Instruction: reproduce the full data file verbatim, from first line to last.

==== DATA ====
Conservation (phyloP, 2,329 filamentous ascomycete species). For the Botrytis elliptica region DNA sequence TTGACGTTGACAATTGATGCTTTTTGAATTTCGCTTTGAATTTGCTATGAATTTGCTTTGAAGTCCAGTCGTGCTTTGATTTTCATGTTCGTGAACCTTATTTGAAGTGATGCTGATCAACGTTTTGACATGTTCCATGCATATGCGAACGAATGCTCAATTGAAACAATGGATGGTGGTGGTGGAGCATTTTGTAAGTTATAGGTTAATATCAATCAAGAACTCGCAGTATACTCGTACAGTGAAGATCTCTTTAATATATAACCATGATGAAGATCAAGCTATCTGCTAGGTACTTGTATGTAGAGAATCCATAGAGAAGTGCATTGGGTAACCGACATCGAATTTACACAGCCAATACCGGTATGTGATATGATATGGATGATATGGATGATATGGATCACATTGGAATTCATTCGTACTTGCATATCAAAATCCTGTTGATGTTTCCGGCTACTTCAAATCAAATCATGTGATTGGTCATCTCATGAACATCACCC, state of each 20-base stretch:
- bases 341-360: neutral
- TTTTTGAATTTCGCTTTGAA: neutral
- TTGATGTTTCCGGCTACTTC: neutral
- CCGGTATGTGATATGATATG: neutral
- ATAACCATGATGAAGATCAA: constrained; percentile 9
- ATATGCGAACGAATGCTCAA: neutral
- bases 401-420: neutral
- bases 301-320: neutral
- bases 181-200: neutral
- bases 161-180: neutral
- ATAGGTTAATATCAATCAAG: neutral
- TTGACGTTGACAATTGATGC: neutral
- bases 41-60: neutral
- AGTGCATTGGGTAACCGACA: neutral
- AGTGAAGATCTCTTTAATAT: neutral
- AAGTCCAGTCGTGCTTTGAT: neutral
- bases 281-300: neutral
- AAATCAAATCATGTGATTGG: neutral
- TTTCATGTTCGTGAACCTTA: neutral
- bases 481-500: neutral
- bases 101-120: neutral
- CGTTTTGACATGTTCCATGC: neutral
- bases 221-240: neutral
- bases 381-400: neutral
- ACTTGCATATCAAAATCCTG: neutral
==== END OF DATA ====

Conservation (phyloP, 2,329 filamentous ascomycete species). For the Botrytis elliptica region DNA sequence TTGACGTTGACAATTGATGCTTTTTGAATTTCGCTTTGAATTTGCTATGAATTTGCTTTGAAGTCCAGTCGTGCTTTGATTTTCATGTTCGTGAACCTTATTTGAAGTGATGCTGATCAACGTTTTGACATGTTCCATGCATATGCGAACGAATGCTCAATTGAAACAATGGATGGTGGTGGTGGAGCATTTTGTAAGTTATAGGTTAATATCAATCAAGAACTCGCAGTATACTCGTACAGTGAAGATCTCTTTAATATATAACCATGATGAAGATCAAGCTATCTGCTAGGTACTTGTATGTAGAGAATCCATAGAGAAGTGCATTGGGTAACCGACATCGAATTTACACAGCCAATACCGGTATGTGATATGATATGGATGATATGGATGATATGGATCACATTGGAATTCATTCGTACTTGCATATCAAAATCCTGTTGATGTTTCCGGCTACTTCAAATCAAATCATGTGATTGGTCATCTCATGAACATCACCC, state of each 20-base stretch:
- bases 341-360: neutral
- TTTTTGAATTTCGCTTTGAA: neutral
- TTGATGTTTCCGGCTACTTC: neutral
- CCGGTATGTGATATGATATG: neutral
- ATAACCATGATGAAGATCAA: constrained; percentile 9
- ATATGCGAACGAATGCTCAA: neutral
- bases 401-420: neutral
- bases 301-320: neutral
- bases 181-200: neutral
- bases 161-180: neutral
- ATAGGTTAATATCAATCAAG: neutral
- TTGACGTTGACAATTGATGC: neutral
- bases 41-60: neutral
- AGTGCATTGGGTAACCGACA: neutral
- AGTGAAGATCTCTTTAATAT: neutral
- AAGTCCAGTCGTGCTTTGAT: neutral
- bases 281-300: neutral
- AAATCAAATCATGTGATTGG: neutral
- TTTCATGTTCGTGAACCTTA: neutral
- bases 481-500: neutral
- bases 101-120: neutral
- CGTTTTGACATGTTCCATGC: neutral
- bases 221-240: neutral
- bases 381-400: neutral
- ACTTGCATATCAAAATCCTG: neutral